February 8, 2019, 18:57
Researchers at the University of Texas at Austin (University of Texas, Austin) have found that regular exercise is related to improving eating habits.
In a new study published in International Journal of Obesity, attended by 2,680 students from the University of Houston (University of Houston) and the University of Alabama at Birmingham (University of Alabama, Birmingham). They did not have regular physical exertion (less than 30 minutes per week) and did not eat.
As part of the experiment, they practiced aerobics three times a week for 15 weeks and also received instructions to not significantly change their diet.
Scientists discovered that research participants who were previously inactive, after a few weeks of training, prefer to choose "healthy" foods (lean meat, fruit and vegetables), while they have preferences for deep-fried food, soft drinks and other unhealthy food options.
So despite the instruction not to make any significant changes to your diet, it still happened. Although this study has not considered the mechanism of action of these changes, according to several earlier studies, moderate exercise may weaken the preference for foods with many animal fats by changing the dopamine content. Several studies have also shown the relationship between exercise intensity and the amount of hormones that regulate appetite in the body.
"The process of becoming physically active can affect dietary behavior, one of the reasons why we need to promote physical activity are healthy habits that can be formed in other areas, and this combination is very powerful," says Molly Bray. , head of the department nutrition of the university and teacher of paediatrics at the Dell Medical School.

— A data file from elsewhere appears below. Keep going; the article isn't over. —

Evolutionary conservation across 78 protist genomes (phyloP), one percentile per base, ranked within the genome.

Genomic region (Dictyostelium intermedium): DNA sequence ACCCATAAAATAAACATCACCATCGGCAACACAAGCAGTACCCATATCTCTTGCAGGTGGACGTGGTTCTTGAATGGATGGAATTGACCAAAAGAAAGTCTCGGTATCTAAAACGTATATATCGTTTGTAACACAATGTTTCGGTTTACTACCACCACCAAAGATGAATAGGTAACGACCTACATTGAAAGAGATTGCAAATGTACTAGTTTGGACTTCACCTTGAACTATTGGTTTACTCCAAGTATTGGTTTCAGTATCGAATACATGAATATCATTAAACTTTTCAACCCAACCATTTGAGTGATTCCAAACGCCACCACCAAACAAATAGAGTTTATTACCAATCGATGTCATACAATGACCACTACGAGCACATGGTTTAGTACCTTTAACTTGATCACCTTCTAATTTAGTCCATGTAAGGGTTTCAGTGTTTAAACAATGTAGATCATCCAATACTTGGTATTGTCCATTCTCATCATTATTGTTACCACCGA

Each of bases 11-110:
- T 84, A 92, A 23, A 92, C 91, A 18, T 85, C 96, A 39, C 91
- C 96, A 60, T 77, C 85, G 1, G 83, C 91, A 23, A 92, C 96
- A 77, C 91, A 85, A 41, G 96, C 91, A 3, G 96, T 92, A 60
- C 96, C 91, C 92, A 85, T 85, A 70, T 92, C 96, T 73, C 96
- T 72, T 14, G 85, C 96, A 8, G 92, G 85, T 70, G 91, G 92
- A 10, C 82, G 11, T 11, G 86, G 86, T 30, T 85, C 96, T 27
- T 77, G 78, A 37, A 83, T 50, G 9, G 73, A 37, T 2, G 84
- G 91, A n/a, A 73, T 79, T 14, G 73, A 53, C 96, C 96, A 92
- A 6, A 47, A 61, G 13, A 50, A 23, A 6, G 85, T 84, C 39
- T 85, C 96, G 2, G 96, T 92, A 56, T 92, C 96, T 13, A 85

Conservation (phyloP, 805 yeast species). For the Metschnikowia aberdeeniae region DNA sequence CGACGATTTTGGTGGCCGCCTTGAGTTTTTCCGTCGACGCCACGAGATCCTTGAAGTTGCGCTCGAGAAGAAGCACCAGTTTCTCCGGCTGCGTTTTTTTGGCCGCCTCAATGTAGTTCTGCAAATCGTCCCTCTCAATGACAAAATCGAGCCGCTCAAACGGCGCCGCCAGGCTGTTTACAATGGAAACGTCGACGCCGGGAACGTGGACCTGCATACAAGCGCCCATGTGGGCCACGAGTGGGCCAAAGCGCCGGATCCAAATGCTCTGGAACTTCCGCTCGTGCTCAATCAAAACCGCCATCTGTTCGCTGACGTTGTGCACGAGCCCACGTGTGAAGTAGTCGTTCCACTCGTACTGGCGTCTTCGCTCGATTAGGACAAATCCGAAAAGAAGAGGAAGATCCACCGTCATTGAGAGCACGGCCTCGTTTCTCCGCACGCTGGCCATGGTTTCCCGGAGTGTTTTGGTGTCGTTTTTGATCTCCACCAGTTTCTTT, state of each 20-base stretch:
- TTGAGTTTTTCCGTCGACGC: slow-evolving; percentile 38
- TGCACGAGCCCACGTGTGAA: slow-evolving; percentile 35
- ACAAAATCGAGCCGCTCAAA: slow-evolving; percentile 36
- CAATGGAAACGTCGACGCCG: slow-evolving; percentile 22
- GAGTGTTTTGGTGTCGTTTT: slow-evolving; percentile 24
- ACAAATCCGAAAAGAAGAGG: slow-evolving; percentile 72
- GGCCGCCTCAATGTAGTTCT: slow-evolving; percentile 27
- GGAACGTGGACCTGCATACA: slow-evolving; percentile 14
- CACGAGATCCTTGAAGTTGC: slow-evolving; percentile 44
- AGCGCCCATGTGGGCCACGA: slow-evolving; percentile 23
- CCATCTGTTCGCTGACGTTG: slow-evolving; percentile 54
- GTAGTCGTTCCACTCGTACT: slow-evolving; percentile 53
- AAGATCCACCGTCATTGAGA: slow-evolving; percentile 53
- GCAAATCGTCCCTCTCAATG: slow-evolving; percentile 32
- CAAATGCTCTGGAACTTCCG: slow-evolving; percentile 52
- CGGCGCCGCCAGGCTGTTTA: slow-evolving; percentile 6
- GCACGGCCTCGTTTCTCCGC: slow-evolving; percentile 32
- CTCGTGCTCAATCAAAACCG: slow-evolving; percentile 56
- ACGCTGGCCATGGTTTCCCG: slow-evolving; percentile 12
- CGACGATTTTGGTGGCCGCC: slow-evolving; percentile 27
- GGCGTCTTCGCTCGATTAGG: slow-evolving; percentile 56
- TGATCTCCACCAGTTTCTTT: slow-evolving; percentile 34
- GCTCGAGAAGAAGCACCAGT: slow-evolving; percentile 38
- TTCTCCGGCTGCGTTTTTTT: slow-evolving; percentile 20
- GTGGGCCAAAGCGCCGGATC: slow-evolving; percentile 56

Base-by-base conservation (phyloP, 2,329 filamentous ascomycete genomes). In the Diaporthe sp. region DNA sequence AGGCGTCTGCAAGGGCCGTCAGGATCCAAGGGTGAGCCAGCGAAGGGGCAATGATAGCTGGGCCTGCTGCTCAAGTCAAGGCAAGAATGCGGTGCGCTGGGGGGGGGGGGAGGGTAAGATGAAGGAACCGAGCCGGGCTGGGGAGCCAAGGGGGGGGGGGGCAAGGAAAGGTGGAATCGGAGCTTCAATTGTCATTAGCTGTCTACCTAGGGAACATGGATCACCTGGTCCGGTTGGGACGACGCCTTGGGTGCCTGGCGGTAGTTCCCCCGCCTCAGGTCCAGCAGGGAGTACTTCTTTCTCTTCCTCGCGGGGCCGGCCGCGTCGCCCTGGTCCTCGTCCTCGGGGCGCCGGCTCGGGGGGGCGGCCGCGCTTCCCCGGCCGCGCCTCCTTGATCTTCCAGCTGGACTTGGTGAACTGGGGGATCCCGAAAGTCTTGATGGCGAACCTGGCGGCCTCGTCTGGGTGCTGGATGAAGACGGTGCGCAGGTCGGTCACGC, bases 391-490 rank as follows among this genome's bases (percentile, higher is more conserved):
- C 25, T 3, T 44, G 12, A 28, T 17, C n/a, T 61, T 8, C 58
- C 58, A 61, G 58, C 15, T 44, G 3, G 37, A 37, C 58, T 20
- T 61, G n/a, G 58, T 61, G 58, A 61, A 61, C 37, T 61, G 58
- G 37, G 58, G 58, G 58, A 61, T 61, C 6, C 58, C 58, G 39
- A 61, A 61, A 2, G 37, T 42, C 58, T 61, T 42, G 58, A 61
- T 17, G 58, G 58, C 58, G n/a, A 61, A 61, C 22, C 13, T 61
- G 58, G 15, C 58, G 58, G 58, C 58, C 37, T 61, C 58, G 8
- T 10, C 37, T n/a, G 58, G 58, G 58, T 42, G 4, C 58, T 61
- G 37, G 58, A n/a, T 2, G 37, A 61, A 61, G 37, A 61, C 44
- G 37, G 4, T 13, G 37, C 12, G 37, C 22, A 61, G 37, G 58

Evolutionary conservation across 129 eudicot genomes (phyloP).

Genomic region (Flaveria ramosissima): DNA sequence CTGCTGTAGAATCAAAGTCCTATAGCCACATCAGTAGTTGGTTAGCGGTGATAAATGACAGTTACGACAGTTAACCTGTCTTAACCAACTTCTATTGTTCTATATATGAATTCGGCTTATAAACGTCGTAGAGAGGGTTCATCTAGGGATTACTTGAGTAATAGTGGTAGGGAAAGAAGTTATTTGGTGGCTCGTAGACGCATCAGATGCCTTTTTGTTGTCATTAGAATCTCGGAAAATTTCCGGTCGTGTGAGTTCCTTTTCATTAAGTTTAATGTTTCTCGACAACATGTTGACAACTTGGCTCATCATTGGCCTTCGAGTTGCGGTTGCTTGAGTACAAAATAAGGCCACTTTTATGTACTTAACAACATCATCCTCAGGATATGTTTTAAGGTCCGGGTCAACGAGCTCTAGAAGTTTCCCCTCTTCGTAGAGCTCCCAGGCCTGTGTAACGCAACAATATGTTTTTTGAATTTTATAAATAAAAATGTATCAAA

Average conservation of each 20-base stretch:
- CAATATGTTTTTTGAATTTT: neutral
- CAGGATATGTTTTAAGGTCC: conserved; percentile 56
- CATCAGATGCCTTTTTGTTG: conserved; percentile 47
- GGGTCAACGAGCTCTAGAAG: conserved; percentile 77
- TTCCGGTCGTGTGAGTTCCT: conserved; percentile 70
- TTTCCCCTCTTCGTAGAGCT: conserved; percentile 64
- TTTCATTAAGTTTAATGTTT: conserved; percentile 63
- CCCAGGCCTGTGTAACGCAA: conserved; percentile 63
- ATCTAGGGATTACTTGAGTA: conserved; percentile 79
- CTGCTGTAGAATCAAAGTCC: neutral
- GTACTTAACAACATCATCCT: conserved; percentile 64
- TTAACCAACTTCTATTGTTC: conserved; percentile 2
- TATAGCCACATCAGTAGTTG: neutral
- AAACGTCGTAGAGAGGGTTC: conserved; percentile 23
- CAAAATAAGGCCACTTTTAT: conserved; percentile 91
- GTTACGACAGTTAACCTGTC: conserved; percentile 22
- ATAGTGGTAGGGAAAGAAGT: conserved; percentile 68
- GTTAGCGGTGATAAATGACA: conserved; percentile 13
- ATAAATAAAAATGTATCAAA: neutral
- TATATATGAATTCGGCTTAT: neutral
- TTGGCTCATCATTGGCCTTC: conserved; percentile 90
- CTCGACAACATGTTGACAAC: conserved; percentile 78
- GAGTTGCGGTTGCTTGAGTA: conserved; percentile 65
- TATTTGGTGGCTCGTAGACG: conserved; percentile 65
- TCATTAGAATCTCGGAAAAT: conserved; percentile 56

Changes in eating habits with regular physical activity are likely to be similar for different ages. The study examined people between the ages of 18 and 35, a period of youth critical for the formation of healthy habits. Previous studies have shown that a significant increase in weight occurs in student time, and a small or moderate overweight in 20-22 years increases the risk of obesity in old age.
"Many people in the study did not know that this active, healthy person was in them, some of them thought their size was unchanged, many of these young people choose what they have and when they need to sport for the first time in their lives. go exercise, "said Molly Bray.